I commuted on a bike for years and years and always road a crappy-ass bike that I had bought new for $130. The issue was theft and the fact that I couldn't store my bike inside. I never commuted more than 3-4 miles, though, so longer distances you might be better off with a nicer bike. Risk vs. reward, my friend!

chall said...

I second the "not too fancy bike" but a really comfy saddle and two locks. One for the front wheel and frame, the other for the back wheel so you can lock both essential parts to the "lock part"(paranoid? me? nah, just experience).

I biked to and from uni during my undergrad/grad years and it was about 5 miles one way. I always had a "regular" bike, but a bit fatter tires since I tended to get ice and wanting to go when it was muddy as well.

Other than that, something that doesn't cream "kick me and destroy me" (yep, had that happen too).

Cath@VWXYNot? said...

Yes, you're overthinking ;:

The only one of your comments I know how to answer is that yes, you might want to look at panniers - I made the switch a few years ago and it's just so much better to have the weight on the frame rather than on your back and shoulders, plus you don't get the dreaded sweaty back.

For 6 miles each way (I do 6 km each way), all you need is something reliable, safe and comfortable.

Professor in Training said...

From one bike snob to another, I agree with everyone else. If you have to lock your bike up outside, make sure you have something that can withstand bumps and scratches and that you won't lose your junk over if it gets stolen.

Unless you are planning to use this bike indefinitely, my suggestion would be to get a used bike that's in good condition. During grad school, I spent a semester in the US and bought a much older used version of the bike that Eugenie linked to - I rode that poor old thing into the ground around College Town and it was perfect except when a spoke blew on the way to the lab one day. Bought the bike for $100, sold it plus the helmet and pump for $100 5 months later - figured that was a damned good deal.

If you don't have any/many hills, Sora components and a double chain ring is fine and you don't want to blow too much cash on carbon forks if you're just belting it into work and back ... and you want something that can withstand potholes, traffic etc. And unless you're planning to wear padded knicks on your commute, consider getting a regular, padded seat - your lady bits will thank you :)

Toaster Sunshine said...

I've done the single gear bike thing on hilly terrain -- more out of necessity than choice, I don't particularly recommend it. I bought a $40 3-speed old bike when I came to college and put a basket on front. I used it to get around the very large campus and to the food stores a couple of miles away. It stopped shifting gears after 3 months, but it still worked until it got stolen (I guess the fenders were still too shiny).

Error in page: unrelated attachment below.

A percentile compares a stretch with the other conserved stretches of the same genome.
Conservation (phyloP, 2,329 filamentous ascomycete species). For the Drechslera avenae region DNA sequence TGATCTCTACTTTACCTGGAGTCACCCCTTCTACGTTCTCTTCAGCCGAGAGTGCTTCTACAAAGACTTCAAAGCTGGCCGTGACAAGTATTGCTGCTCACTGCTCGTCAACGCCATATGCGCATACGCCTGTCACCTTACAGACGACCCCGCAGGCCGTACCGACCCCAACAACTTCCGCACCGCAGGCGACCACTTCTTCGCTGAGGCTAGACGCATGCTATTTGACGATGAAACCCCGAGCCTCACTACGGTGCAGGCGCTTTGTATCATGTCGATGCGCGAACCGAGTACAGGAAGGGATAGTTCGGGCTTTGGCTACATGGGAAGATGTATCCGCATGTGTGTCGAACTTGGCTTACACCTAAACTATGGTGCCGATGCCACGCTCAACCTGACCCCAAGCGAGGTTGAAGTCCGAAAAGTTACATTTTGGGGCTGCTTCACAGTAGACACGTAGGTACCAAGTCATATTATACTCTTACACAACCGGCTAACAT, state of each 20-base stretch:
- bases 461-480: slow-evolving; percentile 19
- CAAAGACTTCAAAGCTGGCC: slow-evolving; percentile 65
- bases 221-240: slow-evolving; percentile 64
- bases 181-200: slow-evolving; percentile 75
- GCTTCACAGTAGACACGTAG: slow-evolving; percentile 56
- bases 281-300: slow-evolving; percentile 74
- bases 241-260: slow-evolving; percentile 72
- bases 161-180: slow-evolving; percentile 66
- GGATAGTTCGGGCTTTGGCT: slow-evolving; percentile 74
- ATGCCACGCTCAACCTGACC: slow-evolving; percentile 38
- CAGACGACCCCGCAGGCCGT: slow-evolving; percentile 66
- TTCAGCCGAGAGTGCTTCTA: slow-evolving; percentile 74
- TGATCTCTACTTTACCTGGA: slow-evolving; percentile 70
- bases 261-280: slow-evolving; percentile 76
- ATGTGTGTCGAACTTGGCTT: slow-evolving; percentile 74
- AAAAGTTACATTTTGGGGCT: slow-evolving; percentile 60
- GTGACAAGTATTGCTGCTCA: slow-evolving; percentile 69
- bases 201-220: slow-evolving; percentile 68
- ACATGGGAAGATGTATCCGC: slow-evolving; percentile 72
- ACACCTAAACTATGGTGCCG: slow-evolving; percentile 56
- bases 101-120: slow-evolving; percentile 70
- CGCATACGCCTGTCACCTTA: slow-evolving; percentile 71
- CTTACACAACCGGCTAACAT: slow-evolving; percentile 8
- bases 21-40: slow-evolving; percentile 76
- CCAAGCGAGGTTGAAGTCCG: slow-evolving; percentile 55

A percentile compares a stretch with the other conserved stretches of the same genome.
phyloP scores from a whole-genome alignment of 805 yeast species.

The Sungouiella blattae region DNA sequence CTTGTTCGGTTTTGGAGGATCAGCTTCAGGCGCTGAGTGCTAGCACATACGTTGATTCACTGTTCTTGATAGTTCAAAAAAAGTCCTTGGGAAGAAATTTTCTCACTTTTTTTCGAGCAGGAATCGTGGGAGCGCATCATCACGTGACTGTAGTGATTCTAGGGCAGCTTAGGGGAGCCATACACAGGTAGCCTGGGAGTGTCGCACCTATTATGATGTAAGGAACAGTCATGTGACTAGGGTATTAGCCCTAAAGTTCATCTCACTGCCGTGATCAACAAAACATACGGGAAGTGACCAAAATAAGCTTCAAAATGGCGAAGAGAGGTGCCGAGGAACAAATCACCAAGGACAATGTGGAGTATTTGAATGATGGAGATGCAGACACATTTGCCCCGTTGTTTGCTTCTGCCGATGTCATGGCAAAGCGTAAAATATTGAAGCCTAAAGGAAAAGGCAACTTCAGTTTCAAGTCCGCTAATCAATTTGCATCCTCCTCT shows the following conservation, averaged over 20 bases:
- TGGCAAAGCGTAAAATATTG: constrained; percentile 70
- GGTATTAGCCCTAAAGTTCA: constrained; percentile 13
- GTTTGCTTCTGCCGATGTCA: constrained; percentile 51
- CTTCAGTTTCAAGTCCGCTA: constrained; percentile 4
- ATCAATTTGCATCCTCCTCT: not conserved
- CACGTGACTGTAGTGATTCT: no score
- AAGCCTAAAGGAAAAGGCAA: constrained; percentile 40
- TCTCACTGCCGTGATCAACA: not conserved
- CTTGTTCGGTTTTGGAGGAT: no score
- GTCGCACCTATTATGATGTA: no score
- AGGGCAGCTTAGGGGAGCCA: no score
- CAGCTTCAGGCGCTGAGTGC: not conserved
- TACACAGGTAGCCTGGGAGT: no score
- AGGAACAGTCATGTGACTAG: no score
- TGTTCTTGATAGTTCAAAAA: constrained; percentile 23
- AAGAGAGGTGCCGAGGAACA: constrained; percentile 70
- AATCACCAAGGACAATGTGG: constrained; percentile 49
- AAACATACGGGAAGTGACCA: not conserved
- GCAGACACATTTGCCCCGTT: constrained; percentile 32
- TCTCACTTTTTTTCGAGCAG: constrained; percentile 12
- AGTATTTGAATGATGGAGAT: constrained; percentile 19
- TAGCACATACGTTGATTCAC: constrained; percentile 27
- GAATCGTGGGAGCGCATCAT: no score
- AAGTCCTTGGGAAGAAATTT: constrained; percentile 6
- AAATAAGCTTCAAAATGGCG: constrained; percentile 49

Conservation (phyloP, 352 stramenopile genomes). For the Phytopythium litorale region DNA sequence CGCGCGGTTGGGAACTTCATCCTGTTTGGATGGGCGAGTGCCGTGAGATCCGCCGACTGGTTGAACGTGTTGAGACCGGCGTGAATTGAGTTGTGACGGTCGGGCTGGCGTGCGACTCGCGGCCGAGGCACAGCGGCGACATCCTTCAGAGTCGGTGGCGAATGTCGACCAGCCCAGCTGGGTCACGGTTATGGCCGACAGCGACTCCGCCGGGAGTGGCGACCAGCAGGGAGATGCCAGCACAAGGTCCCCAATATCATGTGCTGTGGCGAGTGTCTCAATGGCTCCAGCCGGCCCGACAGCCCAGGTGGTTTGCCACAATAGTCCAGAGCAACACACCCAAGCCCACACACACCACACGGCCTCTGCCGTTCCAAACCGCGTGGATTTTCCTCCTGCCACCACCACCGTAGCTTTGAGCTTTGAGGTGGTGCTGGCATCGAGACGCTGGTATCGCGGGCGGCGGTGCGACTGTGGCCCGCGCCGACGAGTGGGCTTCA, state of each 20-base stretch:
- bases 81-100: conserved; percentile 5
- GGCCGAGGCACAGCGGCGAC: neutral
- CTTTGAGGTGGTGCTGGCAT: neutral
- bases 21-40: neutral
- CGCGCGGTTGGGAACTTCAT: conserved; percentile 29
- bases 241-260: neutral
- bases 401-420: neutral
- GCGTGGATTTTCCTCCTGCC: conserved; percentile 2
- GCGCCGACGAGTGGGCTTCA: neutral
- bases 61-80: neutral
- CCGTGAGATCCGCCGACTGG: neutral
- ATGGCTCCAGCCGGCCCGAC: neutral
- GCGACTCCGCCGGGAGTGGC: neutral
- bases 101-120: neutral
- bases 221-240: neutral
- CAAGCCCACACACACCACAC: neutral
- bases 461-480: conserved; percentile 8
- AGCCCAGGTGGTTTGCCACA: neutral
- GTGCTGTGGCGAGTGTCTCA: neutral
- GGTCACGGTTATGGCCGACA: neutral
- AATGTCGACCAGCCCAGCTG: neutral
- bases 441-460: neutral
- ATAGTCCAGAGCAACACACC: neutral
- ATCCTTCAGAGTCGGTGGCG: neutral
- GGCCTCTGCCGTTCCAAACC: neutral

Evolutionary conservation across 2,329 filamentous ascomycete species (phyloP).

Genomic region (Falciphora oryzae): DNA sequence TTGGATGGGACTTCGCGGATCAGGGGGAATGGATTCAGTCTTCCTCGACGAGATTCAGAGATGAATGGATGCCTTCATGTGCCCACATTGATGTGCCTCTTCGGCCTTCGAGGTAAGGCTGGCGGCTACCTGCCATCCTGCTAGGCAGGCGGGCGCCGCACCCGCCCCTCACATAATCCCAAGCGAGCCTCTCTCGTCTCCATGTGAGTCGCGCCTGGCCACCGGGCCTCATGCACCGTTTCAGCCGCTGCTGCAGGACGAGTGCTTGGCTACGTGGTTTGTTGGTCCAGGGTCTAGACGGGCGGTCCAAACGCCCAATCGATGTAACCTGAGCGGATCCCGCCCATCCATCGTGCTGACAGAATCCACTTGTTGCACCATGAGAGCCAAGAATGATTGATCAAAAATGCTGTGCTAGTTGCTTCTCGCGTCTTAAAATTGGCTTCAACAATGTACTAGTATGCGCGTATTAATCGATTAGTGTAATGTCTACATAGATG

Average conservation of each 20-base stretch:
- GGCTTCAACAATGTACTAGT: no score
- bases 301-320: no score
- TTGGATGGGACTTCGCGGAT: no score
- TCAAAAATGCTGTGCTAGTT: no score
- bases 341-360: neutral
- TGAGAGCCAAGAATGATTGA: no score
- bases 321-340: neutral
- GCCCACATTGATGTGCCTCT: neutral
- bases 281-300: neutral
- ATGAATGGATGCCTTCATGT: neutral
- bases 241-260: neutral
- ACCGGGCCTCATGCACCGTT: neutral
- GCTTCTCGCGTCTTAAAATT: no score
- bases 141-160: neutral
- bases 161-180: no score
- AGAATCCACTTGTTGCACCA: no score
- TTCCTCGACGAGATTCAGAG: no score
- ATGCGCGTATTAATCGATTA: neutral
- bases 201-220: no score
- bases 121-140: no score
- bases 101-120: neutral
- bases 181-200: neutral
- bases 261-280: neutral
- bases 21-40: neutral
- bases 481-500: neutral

I'm considering buying a bike to get back and forth at work. It's about 5km each way with lots of hills and I'm thinking I'd be better off getting a cheap bike with fat tires than blowing lots of money on a bike that I will never utilize completely.

ScientistMother said...

I so did not understand any of that.

ScienceGirl said...

All that may be a little over my head :) But I think I am starting to understand the people that bring their bikes several flights of stairs and into their offices!

The lab pixie said...

Ummm, I understood so little of that, my first question was going to be were you taking pedal bike or motor bike. I've deduced you are talking pedals here...

I live a half hours walk from college (don't know what the distance is, a few K?) but I cycle most of the time. I got the sister's old bike, about fifteen years old, a Raleigh mountain bike (I think). It has five gears, of which three work. I didn't clean the moss off the mudguards properly when it came to my possession. If you were going to steal a bike, I don't think you'd pick mine first...So I am the anti-snob. However, I do lust after the gorgeous bike in the rack next to me in my block. It's one of those ones with the wide hadlebars that you sit straight up. Really retro looking. Sigh. When I have a real job perhaps...

I recently got a basket. Takes a bit of pressure off the back and shoulders.

I much prefer cycling to walking. Especially if I have to bring my laptop.

A personal note-please wear a helmet. Some people don't and I just don't get it.

PhizzleDizzle said...

Thanks everyone. I think the route will be generally not TOO hilly...i.e. there will be inclines and declines but nothing unmanageable.

So...I still haven't totally decided to craigslist it or get a cheeeeeep bike from, but I am excited at the prospect of bike commuting!

And Pixie - I most definitely will wear my helmet :). I do value my brains after all! ;)

Cath@VWXYNot? said...

SM, I don't either, and I've commuted by bike almost every day for over 11 years ;)

The lab pixie said...

Phizz, you're a good helmet wearing girl in that case!

My brother communted much further than me by bike, and for love nor money, I could not get him to put a helmet on. I see people all the time with no helmet. Mental!!

Hermitage said...


I understood NONE of that. You are truly an impressive bike geek indeed.